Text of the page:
Saturday, February 24, 2018
Editorials

'Stand your ground' law needs a real review

The disappointing results from a task force that examined Florida's controversial "stand your ground" law are not a surprise. The 19-member panel commissioned by Gov. Rick Scott in the aftermath of the Trayvon Martin shooting was packed with the law's supporters, while critics were frozen out. The result — a report that recommends almost no changes to the law, despite overwhelming evidence of its systemic flaws — is not worthy of consideration. Florida's legislative leaders need to undertake a more thoughtful review themselves. This law is a menace that has allowed too many killers to walk free.

The review was prompted by a national firestorm that erupted after George Zimmerman, a Sanford neighborhood watch volunteer, shot dead Martin, an unarmed 17-year-old, on Feb. 26 and was not arrested after claiming self-defense. Initially police cited "stand your ground," though Zimmerman was eventually charged with second-degree murder. But the episode put a spotlight on the 2005 law, pushed by the National Rifle Association, that gives legal immunity to people who use deadly force when they reasonably believe their life is in danger.

Unfortunately, the Florida Task Force on Citizen Safety and Protection, headed by Lt. Gov. Jennifer Carroll, wasn't much interested in fairly evaluating the law as her commission traveled the state holding seven public hearings and receiving thousands of comments from the public — including emotional testimonials by those whose loved ones were killed by people who went free under the law.

The report's essentially non-existent findings and sparse recommendations are a sad showing after all the input and indicate a lack of interest in truly evaluating the law's impact. After affirming its support for "stand your ground," the task force leaves it to the Legislature to tweak a few specific parts of the law, but little of substance.

Seven years of experience demonstrate the law is dangerous and gives legal cover to people prone to violence, including during road rage and gang shooting incidents. Nearly 60 percent of defendants who have invoked it, according to a Tampa Bay Times analysis, had at least one arrest before they killed someone, raising questions about the law applying only to law-abiding people defending themselves. Since the law's passage in Florida, justifiable homicides increased 192 percent, according to FBI data, with other "stand your ground" states experiencing similar patterns.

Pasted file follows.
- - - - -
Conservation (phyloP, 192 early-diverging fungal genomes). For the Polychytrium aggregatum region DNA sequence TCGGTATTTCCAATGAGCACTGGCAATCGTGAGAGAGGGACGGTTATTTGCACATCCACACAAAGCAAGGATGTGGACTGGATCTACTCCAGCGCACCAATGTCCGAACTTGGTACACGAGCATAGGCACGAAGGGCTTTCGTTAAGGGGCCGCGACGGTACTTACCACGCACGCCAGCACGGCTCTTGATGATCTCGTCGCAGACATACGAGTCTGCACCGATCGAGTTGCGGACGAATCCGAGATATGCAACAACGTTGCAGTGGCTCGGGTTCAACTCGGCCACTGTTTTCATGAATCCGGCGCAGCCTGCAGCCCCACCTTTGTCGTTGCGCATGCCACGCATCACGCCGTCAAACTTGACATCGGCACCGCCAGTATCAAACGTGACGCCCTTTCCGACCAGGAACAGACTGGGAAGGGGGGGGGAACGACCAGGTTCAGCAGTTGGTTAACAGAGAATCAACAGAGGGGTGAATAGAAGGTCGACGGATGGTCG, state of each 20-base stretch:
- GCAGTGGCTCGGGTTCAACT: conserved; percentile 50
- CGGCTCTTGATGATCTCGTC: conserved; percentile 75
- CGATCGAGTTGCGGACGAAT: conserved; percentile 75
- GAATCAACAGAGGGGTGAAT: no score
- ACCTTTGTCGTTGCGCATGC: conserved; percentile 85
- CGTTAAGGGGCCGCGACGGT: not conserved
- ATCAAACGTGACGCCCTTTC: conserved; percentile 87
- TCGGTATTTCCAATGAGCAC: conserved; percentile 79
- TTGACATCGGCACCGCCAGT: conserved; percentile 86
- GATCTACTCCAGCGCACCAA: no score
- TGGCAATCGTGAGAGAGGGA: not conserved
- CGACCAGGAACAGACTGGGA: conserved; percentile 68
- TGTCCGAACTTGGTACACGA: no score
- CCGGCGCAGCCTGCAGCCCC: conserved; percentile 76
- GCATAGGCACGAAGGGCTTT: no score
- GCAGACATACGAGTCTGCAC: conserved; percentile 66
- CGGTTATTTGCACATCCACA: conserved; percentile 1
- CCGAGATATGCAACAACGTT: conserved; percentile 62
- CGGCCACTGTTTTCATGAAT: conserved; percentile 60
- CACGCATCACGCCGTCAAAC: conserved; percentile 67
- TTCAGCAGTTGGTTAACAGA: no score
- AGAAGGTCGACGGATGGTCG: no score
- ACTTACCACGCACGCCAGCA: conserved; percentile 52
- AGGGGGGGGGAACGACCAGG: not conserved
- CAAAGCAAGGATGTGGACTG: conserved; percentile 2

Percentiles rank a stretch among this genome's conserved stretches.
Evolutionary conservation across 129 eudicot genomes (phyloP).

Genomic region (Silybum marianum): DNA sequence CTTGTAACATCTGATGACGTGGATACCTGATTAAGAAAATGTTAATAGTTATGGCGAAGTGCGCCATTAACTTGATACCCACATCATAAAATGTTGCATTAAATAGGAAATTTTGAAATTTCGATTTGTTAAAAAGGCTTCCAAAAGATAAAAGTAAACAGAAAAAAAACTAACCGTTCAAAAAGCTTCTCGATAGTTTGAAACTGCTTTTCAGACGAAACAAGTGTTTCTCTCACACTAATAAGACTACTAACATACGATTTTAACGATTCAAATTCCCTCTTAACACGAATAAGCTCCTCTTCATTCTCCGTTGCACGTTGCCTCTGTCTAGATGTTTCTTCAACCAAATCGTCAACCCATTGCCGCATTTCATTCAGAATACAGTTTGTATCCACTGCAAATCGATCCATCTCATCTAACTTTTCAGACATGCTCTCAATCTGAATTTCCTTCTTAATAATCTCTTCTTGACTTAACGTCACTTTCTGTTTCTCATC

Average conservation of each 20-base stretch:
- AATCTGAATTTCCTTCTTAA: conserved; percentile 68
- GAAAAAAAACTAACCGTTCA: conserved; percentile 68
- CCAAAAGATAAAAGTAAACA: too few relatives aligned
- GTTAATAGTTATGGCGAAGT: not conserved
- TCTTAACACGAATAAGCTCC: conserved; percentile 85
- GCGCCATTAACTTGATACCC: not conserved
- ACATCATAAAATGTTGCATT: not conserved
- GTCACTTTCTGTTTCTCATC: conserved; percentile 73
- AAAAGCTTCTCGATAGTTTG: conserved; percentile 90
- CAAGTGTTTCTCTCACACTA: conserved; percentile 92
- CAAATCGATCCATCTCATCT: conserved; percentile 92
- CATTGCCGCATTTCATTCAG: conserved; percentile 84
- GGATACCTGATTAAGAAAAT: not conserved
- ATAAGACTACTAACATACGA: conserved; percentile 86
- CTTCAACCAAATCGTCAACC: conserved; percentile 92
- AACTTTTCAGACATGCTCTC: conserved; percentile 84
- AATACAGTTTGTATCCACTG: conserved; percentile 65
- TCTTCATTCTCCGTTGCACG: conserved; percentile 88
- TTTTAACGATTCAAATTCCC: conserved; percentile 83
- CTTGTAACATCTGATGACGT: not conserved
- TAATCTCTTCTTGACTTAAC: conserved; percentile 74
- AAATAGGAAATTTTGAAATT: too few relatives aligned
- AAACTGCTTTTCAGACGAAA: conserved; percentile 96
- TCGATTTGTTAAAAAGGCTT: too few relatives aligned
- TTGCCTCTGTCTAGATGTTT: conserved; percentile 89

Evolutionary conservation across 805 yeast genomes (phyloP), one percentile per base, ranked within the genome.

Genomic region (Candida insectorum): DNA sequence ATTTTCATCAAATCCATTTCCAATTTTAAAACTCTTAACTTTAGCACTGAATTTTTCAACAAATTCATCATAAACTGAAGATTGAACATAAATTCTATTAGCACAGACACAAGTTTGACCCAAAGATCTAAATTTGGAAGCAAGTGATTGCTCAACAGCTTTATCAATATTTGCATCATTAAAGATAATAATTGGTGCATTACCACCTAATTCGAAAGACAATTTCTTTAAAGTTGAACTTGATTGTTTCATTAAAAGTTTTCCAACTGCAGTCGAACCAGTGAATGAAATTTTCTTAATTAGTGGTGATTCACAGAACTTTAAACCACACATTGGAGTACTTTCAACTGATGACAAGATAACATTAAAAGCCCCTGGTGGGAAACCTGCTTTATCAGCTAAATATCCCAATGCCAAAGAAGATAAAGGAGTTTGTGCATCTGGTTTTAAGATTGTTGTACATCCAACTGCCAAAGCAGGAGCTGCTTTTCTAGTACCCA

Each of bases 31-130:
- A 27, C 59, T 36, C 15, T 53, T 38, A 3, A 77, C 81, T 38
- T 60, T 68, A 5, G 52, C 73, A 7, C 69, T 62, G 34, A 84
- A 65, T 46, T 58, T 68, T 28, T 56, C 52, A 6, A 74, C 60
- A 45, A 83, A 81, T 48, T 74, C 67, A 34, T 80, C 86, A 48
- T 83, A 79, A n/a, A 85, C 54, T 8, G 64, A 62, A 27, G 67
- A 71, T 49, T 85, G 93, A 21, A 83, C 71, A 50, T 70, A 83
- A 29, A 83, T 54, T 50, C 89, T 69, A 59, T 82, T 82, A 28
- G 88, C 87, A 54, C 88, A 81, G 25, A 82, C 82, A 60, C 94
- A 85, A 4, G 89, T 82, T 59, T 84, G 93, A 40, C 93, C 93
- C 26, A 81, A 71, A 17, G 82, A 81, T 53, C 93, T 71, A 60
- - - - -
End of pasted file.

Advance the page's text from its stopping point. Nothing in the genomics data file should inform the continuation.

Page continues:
Carroll claims the task force did "a very good, deliberate job," but it largely rejected suggestions from prosecutors, including fellow panelist Katherine Fernandez Rundle, Miami-Dade state attorney. Among other changes, Rundle wants the statute amended so that people who are the initial aggressor or those who initially provoke the use of force can't hide behind the law. The panel wasn't interested.

The task force didn't agree to eliminate the pretrial immunity hearing, an extra, unnecessary proceeding that the national Association of Prosecuting Attorneys suggested be dumped. It didn't address whether "stand your ground" applies when the victim is killed while fleeing. Courts have not ruled consistently. And it didn't recommend rigorous tracking of "stand your ground" cases, beyond some additional study to determine whether it's fairly applied.

This task force failed to do its job thoroughly or impartially. Rep. Dennis Baxley, R-Ocala, who sponsored the law and was on the task force, used the fact that Zimmerman was finally arrested as proof that the law works as intended. That kind of rationalization ignores the real impact of the law and infects the entire report. Incoming legislative leaders, who just saw their Republican majority curtailed by voters, owe it to their constituents to take up their own review of "stand your ground."